Thursday, May 8, 2008

Out With the Old, In With the New

I like my rose-colored glasses, and am not apologetic about liking old-timey things, even though I appreciate the modern world as well. I am glad we have high-def television, fancy washers and dryers, computers, GPS systems, and MRI machines. They are all wonderful and we are better off with them. But I miss things they replace, like doctors who are great diagnosticians, story telling by the fire, grand old libraries, fresh laundry whipping around on the line, seeing kids play outside all day long, and cursive writing.

I am sorry that more parents and schools don't insist on teaching cursive, even though it may soon be obsolete, if it isn't already. Children all over the world are learning keyboarding instead of cursive. Then again, parents all over the world hit "enter" to send an email far more frequently they stick a stamp on an envelope. We can't really blame anything except the societal changes that result from advancing technology.

I think this is a good solution to handwriting woes for kids who may have minor problems with it.
SpellingCity.com, which is a free site, has added a way to print out spelling lists in a traceable form that lets kids practice their penmanship at the same time that they practice their spelling lists.
You can do it at several levels, from large-line kindergarten through small-line cursive, at a few different line sizes. You can also print it out in sign language, which is fun if you want to learn sign, and great if you need to learn it.

I LOVED tracing things when I was a kid, even after I had learned to write on my own. For fun, I still try to learn different styles of handwriting, such as Spencerian,
which I am currently working on, but for kids who aren't excited about writing, or for kids who struggle with writing, these free printable tracing worksheets are wonderful. I like that kids can practice their spelling and penmanship at the same time, without making a big deal out of any of it.

Let's not let cursive die, friends! Make your kids write in cursive! It may even improve their reading.

Old School

I miss "old school" school.

I miss kids being able to go home during lunch and have some hot soup and a sandwich. They can't anymore, because no one is home, or perhaps they might stumble upon some drugs and do them instead of eating lunch, or maybe get pregnant, or HIV, or get abducted by the sexual predator who lives five hundred and one yards from the school.

I miss towns being in charge of the schools, instead of counties. People used to know their school board members, and could actually speak to them if they had a problem. Principals were concerned about their teachers and their kids, not working a huge system for money so they can keep their jobs.

I miss recess with real balls and hoops and games, and swing sets and slides and see-saws, even though I know see-saws are responsible for more facial stitches and head and crotch injuries than bar fights. See saws were cool. Toys were cool too. Now, in our school district, kids can't play ball games, because they exclude "differently-abled" children and could hurt someone.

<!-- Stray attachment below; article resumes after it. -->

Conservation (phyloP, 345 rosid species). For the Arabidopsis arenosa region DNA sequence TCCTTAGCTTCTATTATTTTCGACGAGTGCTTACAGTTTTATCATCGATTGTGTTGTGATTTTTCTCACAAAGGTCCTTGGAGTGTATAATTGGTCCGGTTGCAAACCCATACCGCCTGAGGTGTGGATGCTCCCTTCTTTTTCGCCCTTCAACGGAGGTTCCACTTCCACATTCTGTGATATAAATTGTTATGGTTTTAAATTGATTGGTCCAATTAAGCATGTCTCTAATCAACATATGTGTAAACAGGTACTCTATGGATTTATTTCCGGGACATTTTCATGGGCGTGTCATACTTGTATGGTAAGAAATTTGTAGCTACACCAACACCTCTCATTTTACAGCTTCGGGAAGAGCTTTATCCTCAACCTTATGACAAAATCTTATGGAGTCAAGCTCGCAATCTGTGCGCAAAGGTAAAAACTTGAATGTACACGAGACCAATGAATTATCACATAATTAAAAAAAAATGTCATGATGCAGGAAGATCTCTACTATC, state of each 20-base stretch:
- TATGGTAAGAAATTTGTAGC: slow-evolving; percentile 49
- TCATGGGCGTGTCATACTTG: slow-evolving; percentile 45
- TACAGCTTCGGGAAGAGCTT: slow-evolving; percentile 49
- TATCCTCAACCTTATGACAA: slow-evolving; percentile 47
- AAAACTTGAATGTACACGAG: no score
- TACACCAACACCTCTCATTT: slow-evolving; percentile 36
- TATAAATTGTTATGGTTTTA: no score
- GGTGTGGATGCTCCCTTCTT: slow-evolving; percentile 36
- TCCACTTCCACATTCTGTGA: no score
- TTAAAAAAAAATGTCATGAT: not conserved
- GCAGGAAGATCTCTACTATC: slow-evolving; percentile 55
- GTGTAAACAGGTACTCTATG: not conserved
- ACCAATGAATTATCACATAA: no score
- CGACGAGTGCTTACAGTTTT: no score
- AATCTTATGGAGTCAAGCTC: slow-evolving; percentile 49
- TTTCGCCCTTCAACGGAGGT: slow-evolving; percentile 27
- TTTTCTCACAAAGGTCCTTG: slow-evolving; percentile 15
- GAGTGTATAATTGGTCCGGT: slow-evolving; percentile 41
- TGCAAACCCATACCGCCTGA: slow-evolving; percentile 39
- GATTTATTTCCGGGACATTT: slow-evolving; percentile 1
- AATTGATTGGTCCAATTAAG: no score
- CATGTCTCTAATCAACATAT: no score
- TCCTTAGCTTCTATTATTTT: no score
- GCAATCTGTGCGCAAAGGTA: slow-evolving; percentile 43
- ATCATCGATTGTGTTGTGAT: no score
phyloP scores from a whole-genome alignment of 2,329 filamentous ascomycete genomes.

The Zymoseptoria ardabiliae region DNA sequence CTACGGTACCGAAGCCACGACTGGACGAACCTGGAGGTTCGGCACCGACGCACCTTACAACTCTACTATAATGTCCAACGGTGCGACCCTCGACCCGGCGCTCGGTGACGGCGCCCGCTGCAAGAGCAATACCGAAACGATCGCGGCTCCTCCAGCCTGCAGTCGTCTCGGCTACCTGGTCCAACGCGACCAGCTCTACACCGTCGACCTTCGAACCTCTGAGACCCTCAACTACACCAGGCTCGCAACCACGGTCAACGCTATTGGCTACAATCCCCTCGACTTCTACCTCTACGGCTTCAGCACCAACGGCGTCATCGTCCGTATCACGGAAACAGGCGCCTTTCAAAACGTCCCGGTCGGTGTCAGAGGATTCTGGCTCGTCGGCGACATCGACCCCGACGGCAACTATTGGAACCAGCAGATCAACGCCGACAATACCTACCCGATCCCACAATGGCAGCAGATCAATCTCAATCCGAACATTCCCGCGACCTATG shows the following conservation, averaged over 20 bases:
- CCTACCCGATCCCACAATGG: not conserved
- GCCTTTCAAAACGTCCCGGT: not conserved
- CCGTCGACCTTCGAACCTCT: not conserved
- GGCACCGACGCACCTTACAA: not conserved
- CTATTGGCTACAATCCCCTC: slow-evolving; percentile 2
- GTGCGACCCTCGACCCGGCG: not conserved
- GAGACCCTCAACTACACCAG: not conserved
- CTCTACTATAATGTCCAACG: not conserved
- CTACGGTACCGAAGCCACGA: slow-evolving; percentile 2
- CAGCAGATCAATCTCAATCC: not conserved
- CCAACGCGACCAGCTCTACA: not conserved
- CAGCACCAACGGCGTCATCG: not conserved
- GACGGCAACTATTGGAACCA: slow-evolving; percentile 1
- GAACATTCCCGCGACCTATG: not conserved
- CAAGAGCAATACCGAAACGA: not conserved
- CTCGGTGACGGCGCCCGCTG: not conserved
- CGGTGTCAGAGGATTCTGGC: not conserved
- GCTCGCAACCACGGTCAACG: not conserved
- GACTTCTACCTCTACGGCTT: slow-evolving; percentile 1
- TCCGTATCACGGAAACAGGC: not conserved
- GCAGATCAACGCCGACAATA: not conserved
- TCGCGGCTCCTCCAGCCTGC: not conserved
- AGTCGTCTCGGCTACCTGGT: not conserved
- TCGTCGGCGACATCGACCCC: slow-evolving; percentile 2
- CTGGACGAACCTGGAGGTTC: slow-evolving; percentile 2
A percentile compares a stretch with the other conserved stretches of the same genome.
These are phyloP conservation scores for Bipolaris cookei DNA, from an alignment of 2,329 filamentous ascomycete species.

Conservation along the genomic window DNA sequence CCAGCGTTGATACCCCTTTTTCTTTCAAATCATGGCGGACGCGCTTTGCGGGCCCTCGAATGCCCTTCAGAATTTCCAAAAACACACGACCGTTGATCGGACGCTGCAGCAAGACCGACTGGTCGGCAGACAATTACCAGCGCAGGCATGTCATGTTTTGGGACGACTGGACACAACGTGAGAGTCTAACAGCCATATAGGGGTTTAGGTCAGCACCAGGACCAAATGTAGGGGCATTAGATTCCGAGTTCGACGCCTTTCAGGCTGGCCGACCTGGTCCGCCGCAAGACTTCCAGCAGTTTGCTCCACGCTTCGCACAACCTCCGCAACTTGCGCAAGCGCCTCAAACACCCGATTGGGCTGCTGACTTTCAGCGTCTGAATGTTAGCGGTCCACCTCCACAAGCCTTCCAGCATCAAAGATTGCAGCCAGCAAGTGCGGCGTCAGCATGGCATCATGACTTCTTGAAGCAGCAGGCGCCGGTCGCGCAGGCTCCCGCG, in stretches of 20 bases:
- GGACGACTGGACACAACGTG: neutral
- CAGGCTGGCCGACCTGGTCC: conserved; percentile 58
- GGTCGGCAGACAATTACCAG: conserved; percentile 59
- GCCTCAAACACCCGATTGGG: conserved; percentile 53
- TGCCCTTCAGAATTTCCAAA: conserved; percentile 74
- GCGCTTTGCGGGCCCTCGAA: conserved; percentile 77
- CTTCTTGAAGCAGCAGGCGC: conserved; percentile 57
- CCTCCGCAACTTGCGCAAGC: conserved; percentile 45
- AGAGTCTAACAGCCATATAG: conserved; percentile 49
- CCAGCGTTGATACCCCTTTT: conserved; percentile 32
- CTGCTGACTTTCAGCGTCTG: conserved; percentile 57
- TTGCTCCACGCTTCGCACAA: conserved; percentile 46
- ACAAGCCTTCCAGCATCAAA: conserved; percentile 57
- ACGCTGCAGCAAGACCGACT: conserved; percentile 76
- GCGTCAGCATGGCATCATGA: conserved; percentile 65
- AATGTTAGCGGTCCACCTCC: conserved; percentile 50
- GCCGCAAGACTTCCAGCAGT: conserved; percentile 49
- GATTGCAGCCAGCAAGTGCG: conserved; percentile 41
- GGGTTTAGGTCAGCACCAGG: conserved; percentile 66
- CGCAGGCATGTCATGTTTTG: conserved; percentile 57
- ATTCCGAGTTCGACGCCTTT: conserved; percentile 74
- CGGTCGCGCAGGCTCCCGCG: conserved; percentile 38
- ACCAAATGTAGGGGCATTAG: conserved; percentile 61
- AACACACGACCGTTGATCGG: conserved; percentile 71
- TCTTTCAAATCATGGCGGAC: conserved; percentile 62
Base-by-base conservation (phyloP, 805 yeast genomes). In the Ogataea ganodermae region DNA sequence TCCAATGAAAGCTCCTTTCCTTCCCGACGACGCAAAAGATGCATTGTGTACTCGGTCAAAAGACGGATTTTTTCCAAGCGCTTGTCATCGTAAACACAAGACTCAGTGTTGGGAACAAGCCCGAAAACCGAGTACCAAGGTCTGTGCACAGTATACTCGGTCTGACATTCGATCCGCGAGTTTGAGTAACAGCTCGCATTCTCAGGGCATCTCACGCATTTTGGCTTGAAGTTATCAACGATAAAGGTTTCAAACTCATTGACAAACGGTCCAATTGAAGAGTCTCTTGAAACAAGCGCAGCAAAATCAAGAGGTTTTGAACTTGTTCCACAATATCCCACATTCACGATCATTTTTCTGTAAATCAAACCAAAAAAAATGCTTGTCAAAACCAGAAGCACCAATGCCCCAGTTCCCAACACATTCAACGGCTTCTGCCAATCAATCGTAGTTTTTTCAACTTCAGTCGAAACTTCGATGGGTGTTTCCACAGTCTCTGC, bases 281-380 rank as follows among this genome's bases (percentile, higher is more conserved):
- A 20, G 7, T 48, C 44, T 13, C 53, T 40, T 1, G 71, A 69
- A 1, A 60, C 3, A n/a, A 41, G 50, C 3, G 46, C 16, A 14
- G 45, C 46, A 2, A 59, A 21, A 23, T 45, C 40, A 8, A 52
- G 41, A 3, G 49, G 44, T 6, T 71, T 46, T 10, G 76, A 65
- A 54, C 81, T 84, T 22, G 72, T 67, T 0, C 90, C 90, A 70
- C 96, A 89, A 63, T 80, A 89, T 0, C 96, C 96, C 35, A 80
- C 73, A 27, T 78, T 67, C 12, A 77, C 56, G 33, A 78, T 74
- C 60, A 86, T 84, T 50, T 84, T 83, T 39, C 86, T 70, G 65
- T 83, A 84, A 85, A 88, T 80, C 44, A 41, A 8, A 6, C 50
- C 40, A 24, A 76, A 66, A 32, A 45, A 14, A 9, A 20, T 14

There was bullying, but not as much. Kids who got picked on were instructed to "hit back" by their fathers, and often their teachers! They could defend themselves without worrying about going to jail.

I miss teachers being able to knick knack paddywhack a nasty kid. When the kid got home he'd get knick knacked all over again by his parents, because the teacher would be certain to call, if not visit the child's parents that same day. Now a teacher can't even do a magic trick without being fired, so discipline, even righteous discipline can cost a teacher his job. The climate of fear is elevated so high, that no one is free of it. Kids, teacher, administration all function with an unhealtly level of near-paranoia.

I miss old school text books. When text books were made of text, and kids could read them at home to back up what the teacher talked about it class. These days textbooks are printed in two languages and filled with plethora of color-filled graphics (and yes, that is plethora used the correct way, which is an obscene overabundance) that only serves to confuse young eyes and minds. Kids have to hunt for the actual text amidst pie charts, and graphs, and cartoons and photos and other largely unnecessary graphic art.

Of course, I didn't have all of these old school things. I was educated with "new math," which means I still count on my fingers, and whole language. Luckily my mother taught me to read with phonics before I started school, or else I might have been another whole language casualty. And luckily, my parents were educated old school- style. The trickle down of their education made it to me, and to some extent, my own children, who are growing up just fine despite their spotty school education. I knew not to misbehave in school. I knew if my teacher wouldn't be able to come down on me, my parents sure would. As far as they were concerned, I was lucky enough to not get knick-knacked twice, like they would have been. As it stood, the fear was enough and I never got knick-knacked due to a school related event.
I was a good kid, and guess what? So was everyone else, because my classmates would all have gotten knick-knacked too. The time we spent in class was used for learning because everyone behaved.
I miss old school school.